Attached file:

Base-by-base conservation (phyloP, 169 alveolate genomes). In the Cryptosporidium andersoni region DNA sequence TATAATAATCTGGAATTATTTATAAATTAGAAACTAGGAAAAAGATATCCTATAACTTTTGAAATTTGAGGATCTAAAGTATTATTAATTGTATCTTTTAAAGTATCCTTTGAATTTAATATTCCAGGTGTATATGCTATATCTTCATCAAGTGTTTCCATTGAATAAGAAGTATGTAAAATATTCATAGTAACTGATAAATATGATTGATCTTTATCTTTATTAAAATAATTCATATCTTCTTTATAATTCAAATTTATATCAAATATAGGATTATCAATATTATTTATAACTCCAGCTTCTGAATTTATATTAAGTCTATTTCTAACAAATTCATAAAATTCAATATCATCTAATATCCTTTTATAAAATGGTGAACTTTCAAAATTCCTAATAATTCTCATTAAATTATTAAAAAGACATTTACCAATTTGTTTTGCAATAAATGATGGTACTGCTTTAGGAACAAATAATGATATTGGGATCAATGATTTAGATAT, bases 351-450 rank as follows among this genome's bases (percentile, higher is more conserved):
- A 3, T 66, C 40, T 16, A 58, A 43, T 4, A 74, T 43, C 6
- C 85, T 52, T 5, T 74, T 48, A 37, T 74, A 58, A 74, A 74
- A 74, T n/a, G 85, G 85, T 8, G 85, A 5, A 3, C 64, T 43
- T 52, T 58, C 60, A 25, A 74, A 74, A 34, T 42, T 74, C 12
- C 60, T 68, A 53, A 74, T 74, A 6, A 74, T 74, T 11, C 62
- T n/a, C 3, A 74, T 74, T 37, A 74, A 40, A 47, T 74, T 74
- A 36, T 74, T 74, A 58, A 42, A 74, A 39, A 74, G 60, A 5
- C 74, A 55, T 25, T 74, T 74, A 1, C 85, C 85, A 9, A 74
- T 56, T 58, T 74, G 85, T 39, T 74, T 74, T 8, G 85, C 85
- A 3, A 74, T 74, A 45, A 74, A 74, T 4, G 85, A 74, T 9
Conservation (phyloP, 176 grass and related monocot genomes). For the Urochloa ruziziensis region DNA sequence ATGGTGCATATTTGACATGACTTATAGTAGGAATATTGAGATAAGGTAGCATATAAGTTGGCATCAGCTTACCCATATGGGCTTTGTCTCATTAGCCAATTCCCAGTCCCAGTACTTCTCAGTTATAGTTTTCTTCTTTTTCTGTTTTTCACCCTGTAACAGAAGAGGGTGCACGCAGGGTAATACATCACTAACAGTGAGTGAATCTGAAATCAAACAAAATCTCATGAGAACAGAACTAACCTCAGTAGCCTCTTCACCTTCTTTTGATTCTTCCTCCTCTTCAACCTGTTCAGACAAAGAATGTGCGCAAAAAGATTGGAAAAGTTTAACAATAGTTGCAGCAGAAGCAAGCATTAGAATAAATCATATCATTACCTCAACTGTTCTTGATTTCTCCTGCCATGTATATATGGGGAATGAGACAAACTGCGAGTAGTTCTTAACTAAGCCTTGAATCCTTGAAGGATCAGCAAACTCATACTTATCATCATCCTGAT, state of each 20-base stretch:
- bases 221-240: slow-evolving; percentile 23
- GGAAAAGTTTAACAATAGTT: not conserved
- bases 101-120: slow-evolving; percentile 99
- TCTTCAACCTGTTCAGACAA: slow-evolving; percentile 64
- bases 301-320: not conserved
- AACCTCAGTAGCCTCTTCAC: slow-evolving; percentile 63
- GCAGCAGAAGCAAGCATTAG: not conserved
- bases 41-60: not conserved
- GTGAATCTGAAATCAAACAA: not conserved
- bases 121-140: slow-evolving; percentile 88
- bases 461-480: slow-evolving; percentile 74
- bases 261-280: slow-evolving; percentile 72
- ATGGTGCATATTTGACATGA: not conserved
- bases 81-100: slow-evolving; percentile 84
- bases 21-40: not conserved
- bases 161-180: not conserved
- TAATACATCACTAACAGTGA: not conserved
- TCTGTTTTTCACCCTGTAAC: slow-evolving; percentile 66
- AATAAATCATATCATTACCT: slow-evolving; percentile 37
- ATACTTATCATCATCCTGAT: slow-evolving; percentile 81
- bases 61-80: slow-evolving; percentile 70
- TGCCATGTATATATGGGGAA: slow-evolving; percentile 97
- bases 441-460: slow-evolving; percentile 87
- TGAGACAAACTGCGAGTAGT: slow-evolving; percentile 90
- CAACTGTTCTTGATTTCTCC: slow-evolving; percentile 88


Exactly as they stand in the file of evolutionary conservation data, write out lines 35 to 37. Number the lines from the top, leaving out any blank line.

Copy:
- bases 441-460: slow-evolving; percentile 87
- TGAGACAAACTGCGAGTAGT: slow-evolving; percentile 90
- CAACTGTTCTTGATTTCTCC: slow-evolving; percentile 88